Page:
Defense rests in Smollett trial

Chicago News

Live updates:

12:30 p.m. — Smollett defense rests

Jussie Smollett’s attorneys rested their case around 12:30 p.m. Tuesday. Linn told jurors that they will be dismissed for the day.

Closing arguments and jury deliberations are set for Wednesday morning.

12:05 p.m. — Judge chides Smollett over responses to questions; Actor finishes testifying

Judge James Linn scolded Smollett as he continued his testimony late Tuesday morning.

Throughout his time on the witness stand, Smollett expressed frustration at the wording of questions from Dan Webb. Smollett said it was difficult for him to answer “yes or no” because, he said, some details in Webb’s questions were inaccurate.

During re-direct with his attorney Nenye Uche, Smollett drew criticism from Linn, with the judge telling Smollett: “You can only answer questions that are asked. You can’t volunteer information.

Smollett finished testifying shortly after noon.

11:15 a.m. — Cross-examination concludes

Webb covered much ground during his initial questioning of Smollett: his communications with Abimbola Osundairo, his February 2019 interview on “Good Morning America,” as well as his interviews with detectives who initially investigated the case.

Throughout his testimony, Smollett’s position has remained the same: he steadfastly denies any involvement in any sort of hoax.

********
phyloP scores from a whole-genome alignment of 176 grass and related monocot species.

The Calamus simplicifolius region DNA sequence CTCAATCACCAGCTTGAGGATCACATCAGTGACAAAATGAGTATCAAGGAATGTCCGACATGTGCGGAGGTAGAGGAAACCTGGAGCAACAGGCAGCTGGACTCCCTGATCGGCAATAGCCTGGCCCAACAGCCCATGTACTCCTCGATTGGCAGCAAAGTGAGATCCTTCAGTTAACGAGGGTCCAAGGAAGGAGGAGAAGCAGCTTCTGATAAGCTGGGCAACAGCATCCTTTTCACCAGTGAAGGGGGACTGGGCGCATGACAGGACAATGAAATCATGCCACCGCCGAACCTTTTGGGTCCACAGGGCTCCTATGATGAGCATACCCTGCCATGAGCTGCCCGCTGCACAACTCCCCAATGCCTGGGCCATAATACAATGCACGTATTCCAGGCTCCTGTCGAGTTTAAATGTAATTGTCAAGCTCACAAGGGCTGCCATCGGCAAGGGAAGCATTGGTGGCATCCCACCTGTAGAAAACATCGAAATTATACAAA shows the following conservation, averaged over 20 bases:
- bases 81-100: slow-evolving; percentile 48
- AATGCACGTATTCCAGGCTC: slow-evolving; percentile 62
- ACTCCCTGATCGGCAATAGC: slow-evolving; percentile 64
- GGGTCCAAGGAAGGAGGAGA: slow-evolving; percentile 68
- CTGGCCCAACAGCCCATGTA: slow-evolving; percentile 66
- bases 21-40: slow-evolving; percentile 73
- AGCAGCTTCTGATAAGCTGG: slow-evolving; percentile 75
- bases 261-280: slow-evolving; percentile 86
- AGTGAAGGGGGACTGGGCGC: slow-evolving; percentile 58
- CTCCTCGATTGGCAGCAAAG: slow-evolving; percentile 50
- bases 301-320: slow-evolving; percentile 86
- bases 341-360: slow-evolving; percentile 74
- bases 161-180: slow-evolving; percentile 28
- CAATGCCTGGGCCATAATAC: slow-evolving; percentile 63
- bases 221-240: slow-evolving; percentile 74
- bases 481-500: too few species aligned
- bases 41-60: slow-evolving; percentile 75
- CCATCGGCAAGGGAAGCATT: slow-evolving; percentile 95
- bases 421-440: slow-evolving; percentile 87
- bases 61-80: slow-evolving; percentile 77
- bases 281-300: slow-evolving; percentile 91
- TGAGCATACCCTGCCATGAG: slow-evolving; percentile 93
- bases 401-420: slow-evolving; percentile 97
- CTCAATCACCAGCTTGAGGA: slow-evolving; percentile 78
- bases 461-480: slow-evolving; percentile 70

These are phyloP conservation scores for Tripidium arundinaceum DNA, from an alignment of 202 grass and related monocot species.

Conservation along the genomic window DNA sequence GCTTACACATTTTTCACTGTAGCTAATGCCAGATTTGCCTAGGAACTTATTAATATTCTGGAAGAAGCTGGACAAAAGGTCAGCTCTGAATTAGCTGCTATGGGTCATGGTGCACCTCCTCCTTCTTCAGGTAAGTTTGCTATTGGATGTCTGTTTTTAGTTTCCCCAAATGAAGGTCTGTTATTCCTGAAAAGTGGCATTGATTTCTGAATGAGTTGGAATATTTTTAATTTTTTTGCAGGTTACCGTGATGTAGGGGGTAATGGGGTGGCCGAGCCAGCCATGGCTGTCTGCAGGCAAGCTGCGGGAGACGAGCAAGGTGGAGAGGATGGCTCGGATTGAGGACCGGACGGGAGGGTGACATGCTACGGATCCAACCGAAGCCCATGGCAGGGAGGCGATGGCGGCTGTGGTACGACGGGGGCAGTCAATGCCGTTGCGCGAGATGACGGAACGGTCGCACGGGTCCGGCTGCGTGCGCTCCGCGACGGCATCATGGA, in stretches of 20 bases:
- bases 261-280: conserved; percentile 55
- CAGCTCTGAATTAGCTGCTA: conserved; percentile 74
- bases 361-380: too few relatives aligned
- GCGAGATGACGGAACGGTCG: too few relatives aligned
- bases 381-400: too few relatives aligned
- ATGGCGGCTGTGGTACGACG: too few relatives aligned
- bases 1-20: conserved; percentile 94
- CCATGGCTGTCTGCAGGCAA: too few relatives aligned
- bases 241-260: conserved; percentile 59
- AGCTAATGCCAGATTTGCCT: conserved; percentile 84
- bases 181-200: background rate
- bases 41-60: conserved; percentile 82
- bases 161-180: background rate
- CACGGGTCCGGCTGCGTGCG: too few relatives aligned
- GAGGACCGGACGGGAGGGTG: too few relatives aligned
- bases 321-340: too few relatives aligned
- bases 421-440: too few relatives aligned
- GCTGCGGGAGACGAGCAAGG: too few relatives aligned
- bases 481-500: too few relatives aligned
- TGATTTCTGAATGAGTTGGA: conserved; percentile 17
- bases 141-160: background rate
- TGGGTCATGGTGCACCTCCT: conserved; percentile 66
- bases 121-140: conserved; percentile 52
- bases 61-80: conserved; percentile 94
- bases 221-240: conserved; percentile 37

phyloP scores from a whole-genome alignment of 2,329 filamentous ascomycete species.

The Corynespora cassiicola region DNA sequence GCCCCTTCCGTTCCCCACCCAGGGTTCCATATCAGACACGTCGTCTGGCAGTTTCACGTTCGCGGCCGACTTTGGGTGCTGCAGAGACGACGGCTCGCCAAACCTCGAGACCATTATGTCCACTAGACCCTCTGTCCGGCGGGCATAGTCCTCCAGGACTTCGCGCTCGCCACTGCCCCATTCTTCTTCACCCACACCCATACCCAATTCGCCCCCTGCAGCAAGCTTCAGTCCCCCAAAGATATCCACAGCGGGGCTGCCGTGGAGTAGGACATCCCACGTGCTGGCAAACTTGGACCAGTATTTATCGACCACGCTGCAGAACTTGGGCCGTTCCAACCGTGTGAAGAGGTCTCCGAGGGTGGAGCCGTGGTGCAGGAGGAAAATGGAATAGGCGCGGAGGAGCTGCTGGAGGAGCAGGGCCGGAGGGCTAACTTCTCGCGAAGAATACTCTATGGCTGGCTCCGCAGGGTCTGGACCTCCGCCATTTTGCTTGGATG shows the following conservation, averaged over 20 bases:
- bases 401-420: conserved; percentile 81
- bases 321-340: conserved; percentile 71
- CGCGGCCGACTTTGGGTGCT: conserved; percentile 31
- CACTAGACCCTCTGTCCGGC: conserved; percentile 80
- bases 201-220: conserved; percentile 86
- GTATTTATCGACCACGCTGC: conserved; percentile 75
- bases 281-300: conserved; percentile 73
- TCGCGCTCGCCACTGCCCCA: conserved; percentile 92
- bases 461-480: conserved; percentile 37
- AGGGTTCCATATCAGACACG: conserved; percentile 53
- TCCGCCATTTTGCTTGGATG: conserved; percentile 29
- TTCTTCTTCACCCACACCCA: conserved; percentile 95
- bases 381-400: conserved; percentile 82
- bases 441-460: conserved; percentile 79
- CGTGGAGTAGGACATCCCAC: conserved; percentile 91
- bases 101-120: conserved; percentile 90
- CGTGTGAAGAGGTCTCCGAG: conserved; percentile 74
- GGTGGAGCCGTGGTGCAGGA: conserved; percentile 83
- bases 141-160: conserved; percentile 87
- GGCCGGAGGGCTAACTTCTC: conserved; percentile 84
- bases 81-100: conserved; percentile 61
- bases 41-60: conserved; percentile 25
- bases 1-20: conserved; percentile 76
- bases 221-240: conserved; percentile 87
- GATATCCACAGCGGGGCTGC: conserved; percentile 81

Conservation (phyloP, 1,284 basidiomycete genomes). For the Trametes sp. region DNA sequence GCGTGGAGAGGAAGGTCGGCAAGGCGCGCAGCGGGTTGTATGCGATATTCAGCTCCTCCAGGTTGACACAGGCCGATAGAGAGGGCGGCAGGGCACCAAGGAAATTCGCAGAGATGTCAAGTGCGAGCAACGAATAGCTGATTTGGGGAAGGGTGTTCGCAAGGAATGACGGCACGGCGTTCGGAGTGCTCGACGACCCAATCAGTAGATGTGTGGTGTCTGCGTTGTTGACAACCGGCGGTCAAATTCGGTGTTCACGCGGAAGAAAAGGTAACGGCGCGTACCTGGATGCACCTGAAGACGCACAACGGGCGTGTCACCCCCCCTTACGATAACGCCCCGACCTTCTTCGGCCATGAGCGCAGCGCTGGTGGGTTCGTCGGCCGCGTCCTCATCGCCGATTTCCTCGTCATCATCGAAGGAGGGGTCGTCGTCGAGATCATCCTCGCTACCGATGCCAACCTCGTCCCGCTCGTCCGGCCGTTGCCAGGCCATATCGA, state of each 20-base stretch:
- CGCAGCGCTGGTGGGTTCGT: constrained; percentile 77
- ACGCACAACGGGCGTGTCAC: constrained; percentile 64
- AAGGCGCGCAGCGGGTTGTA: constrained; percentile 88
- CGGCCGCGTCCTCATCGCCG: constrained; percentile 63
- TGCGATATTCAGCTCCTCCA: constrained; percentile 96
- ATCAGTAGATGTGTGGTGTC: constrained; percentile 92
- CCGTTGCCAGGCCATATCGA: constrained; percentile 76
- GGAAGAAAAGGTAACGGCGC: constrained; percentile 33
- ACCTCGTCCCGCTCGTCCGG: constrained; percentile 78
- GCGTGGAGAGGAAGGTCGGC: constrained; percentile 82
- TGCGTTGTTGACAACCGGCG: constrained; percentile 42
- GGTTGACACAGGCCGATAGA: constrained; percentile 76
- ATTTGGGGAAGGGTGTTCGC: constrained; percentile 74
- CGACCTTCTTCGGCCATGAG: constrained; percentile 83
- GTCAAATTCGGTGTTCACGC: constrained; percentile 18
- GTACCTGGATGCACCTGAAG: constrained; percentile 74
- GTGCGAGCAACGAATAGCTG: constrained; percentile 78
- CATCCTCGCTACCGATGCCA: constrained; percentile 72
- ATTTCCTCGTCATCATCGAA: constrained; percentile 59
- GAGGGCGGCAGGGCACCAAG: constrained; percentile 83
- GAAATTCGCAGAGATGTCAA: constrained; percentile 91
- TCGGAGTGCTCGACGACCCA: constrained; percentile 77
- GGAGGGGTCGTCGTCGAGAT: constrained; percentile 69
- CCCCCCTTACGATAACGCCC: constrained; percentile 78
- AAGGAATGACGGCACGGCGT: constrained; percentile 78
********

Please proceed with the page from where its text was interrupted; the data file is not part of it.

10:30 a.m. — Smollett testimony resumes

Jussie Smollett resumed his testimony around 9:30 a.m. Tuesday, facing cross-examination from Dan Webb of the special prosecutor’s office.

As he did Monday, Smollett flatly denied any involvement in a hoax, let alone a phony hate crime.

“I never said anything about wanting an attack to take place,” Smollett said Tuesday.

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CHICAGO (AP) — Jussie Smollett will return to the witness stand Tuesday at his trial in Chicago, where the former “Empire” actor called claims that he staged an anti-gay, racist attack on himself “100% false.”

Prosecutors will continue cross-examining the 39-year-old, who appeared calm through several hours of testimony Monday. He told jurors “there was no hoax” and that he was the victim of a hate crime in his downtown Chicago neighborhood.

Smollett, who faces charges that he lied to Chicago police about the January 2019 attack, sought to refute damaging testimony from two brothers last week. They said Smollett, who is gay and Black, orchestrated the hoax to get publicity, giving them $100 for supplies and instructing them to place a noose around his neck and yell homophobic slurs. They also said Smollett gave them a $3,500 check to carry it out.

Smollett said he wrote the $3,500 check to Abimbola Osundairo for nutrition and training advice. Asked by his defense attorney if he gave Osundairo payment for some kind of hoax, Smollett replied: “Never.”

Attorney Nenye Uche asked again if he planned a hoax.

“No,” Smollett said, “there was no hoax.”

Smollett told jurors he had just returned from a trip and was walking home after buying a sandwich around 2 a.m. on Jan. 29, 2019, when someone yelled a racist, homophobic remark. Smollett said he turned around to confront the person, who he said towered over him.

Standing up in the Chicago courtroom, Smollett demonstrated how he said the man walked quickly toward him, then pointed to his left temple to show where the man hit him.

“I would like to think I landed a punch. But I don’t know if it landed,” Smollett said. He said they tussled on the ground for up to 30 seconds and he saw a second attacker as that person ran away.